ROCHESTER, NY—Newspapers continue to be a hot sector for CTP system installs. Among the publishing operations having recently invested in Kodak Trendsetter thermal platesetters are Frank Mayborn Enterprises in Temple, TX; The Pueblo Chieftain in Pueblo, CO; SPC Printing in Hibbing, MN; Galveston Newspapers in Galveston, TX; RiverTown Printing Group in Red Wing, MN; Times-Citizen Communications in Iowa Falls, IA; NPG Newspapers in Saint Joseph, MO; The Villages of Lake Sumter, The Villages, FL; and Ogden Publishing Corp. of Ogden, UT.
BATAVIA, OH—The Artios Users Group International (AUGI) and Association of Esko-Graphics Users (AEG), the two user groups devoted to Esko products, have agreed to merge into one organization. The combined organization is to be officially founded immediately upon the simultaneous closings of the two groups’ 2007 annual meetings, at which time the individual entities will cease to operate.
HEIDELBERG, GERMANY—Heidelberger Druckmaschinen AG reports delivering its 500th Suprasetter CTP system. Systems are now being used in 44 countries, including this benchmark unit installed in Portugal.
DALLAS—FedEx Kinko’s has upgraded its free File, Print FedEx Kinko’s software, which enables customers to print directly to any of the company’s print centers from their desktops. Among the new features are the ability to print multiple files per order, automatic online proofing and a wider selection of papers.
ROCHESTER, NY—Xerox Corp. has expanded the “Let’s Say Thanks! Postcards from Home” one shot program it conducted earlier this year into an ongoing effort. The company is sponsoring a Website, www.LetsSayThanks.com, through which people can pick a postcard from a set featuring artwork drawn by children ages 6-14 and input a personalized message to a soldier. Once they are output by a Xerox iGen3 digital press, the postcards will be delivered to deployed forces in Iraq, Afghanistan and elsewhere in care packages distributed by the military support organization Give2theTroops.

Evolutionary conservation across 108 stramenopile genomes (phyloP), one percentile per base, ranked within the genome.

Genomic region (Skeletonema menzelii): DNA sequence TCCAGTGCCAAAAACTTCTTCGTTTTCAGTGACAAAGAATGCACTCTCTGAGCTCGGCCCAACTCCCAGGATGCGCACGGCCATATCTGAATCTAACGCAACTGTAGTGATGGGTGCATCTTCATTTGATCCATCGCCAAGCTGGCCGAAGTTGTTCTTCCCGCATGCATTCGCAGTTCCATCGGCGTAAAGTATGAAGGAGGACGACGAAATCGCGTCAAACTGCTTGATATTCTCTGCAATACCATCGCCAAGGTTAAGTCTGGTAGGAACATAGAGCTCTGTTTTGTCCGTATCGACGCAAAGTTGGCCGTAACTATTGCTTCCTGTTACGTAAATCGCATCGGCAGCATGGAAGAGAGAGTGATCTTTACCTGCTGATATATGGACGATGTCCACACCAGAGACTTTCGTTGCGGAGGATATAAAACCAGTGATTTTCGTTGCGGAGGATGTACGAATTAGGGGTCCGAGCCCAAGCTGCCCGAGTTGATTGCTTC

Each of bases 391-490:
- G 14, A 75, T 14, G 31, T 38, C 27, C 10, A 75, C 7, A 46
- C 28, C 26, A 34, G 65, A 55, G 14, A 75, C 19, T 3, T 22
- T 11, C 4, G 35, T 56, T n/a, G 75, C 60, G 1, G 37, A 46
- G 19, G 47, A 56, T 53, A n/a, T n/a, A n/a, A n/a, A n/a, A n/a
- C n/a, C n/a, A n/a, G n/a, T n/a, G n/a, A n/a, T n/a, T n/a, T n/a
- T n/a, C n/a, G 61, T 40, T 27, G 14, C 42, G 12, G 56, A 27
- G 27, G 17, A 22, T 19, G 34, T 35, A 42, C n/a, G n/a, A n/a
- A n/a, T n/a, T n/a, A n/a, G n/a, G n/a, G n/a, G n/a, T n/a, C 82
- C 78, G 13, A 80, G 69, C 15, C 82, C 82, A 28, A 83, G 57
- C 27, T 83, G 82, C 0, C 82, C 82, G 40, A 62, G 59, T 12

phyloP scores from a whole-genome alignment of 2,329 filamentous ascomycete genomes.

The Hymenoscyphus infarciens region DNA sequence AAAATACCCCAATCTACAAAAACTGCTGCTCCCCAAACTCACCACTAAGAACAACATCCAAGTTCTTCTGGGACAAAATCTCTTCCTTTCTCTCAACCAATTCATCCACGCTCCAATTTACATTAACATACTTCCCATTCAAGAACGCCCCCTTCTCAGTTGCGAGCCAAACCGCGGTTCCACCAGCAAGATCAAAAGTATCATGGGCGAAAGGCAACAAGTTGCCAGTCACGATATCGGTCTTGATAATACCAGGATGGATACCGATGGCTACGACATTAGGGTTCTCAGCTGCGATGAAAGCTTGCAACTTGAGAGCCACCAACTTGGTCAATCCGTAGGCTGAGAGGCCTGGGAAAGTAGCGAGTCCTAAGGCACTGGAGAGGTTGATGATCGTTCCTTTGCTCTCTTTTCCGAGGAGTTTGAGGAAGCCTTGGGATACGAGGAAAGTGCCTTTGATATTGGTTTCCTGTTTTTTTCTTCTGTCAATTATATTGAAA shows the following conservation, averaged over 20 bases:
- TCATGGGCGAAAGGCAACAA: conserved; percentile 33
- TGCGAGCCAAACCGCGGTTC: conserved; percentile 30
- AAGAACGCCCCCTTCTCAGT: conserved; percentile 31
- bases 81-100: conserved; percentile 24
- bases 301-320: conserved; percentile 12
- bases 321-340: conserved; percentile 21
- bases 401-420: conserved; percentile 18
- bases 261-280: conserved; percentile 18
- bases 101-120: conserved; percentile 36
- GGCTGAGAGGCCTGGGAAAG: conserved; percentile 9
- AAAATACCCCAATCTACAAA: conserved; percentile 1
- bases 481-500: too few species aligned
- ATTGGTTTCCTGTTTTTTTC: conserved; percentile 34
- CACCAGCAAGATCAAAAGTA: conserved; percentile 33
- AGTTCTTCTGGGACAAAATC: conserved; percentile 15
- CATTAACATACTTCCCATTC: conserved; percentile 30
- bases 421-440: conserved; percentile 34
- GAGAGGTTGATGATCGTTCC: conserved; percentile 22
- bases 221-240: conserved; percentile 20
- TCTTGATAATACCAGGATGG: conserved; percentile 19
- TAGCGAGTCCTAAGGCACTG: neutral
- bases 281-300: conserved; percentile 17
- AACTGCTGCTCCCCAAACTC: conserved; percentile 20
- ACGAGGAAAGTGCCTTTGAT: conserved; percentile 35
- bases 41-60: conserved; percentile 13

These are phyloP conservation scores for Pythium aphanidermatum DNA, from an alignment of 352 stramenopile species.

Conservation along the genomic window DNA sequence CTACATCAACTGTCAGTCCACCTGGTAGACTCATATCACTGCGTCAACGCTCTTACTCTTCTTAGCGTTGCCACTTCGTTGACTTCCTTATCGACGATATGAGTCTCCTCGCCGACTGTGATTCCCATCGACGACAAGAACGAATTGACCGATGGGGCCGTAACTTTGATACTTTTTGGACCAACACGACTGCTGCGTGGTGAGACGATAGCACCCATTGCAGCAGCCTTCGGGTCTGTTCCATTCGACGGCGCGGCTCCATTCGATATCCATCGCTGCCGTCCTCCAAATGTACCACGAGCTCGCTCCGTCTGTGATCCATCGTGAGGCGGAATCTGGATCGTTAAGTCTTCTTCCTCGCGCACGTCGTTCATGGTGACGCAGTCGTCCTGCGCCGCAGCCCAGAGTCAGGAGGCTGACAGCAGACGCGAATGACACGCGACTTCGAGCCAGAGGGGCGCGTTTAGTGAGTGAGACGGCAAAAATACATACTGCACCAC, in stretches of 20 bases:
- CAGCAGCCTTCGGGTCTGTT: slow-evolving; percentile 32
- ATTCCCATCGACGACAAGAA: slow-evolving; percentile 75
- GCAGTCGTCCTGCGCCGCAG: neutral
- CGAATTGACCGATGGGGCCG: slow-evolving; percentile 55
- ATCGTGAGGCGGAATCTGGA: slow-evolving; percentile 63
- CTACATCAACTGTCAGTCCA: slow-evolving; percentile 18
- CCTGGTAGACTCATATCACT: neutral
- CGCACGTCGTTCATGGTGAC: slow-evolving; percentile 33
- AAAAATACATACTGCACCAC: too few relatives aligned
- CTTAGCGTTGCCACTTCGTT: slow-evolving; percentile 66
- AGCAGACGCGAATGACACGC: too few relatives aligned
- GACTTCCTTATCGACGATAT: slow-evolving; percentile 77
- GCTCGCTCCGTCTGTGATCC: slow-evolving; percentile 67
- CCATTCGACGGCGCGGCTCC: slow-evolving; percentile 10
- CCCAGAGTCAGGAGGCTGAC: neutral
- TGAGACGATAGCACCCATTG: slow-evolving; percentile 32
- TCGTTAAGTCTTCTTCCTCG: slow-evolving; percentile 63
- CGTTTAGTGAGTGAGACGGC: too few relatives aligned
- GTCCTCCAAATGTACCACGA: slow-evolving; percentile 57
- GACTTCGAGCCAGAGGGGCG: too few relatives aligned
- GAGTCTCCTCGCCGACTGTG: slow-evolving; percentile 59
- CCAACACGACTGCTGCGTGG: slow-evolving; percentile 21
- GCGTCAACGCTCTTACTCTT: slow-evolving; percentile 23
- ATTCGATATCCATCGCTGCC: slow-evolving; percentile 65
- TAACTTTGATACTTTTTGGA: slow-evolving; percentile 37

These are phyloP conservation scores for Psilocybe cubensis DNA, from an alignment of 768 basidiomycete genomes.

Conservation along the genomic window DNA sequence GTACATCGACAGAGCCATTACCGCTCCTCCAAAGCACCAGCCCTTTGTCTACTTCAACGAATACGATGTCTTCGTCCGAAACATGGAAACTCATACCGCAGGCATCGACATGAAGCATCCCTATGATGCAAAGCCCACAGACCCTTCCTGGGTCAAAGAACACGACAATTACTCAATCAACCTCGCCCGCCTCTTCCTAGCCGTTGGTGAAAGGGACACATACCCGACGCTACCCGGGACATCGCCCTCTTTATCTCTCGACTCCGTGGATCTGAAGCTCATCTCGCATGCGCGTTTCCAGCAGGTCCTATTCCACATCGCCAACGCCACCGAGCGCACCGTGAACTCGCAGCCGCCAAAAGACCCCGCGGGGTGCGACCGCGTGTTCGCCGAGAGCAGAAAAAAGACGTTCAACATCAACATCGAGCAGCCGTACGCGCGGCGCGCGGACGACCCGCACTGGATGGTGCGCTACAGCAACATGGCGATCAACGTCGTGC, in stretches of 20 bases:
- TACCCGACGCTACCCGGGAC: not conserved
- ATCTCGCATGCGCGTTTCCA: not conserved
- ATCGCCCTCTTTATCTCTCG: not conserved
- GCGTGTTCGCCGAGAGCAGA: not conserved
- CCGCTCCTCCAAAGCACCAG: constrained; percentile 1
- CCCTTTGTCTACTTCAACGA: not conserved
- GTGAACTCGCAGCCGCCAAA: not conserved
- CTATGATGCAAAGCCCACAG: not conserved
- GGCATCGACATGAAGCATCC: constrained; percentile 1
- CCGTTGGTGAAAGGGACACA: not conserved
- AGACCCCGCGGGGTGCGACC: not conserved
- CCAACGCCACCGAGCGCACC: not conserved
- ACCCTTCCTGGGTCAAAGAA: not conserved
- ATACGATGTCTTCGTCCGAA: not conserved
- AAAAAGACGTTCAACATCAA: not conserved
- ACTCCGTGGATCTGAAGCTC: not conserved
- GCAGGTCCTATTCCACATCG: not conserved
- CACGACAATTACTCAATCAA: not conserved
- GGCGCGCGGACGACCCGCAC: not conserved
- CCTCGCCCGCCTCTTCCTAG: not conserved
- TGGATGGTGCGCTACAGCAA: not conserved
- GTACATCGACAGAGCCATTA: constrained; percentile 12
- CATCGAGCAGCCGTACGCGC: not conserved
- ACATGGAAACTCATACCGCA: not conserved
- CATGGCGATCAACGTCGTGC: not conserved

DENVER—Quark Inc. has entered into a strategic alliance with IO Integration, an independent systems integrator, to deliver advertising management solutions that streamline production workflows and deliver custom Web-to-print portals. These solutions will be based on Quark Dynamic Document Server (QuarkDDS) technology, which is designed to facilitate the production of customized, creative communications for multi-channel delivery via print, e-mail and the Web.
MELBOURNE, FL—MGI Digital Graphic Technologies is teaming up with PrintFlux to integrate the latter’s e-printing module with its Meteor DP40 digital press. Users will be able to set up an online print shop that can receive secure payments.
PHILADELPHIA—To boost the direct mail production capabilities of its local plant, Transcontinental Inc. has installed six Nipson VaryPress 200 monochrome digital presses. Among these units will be the 4,000th magnetographic press delivered from Nipson’s facility in Belfort, France.
SEWICKLEY, PA—Since becoming a core service of the association, PIA/GATF’s Digital Printing Council (DPC) reports tripling its roster to more than 1,000 members.
TOKYO—Ricoh Co. has entered into a partnership with EFI as part of a strategy to extend its presence in the high-end, print-on-demand market. This will enable Ricoh Aficio multifunction devices to be mated with EFI’s Fiery server technology.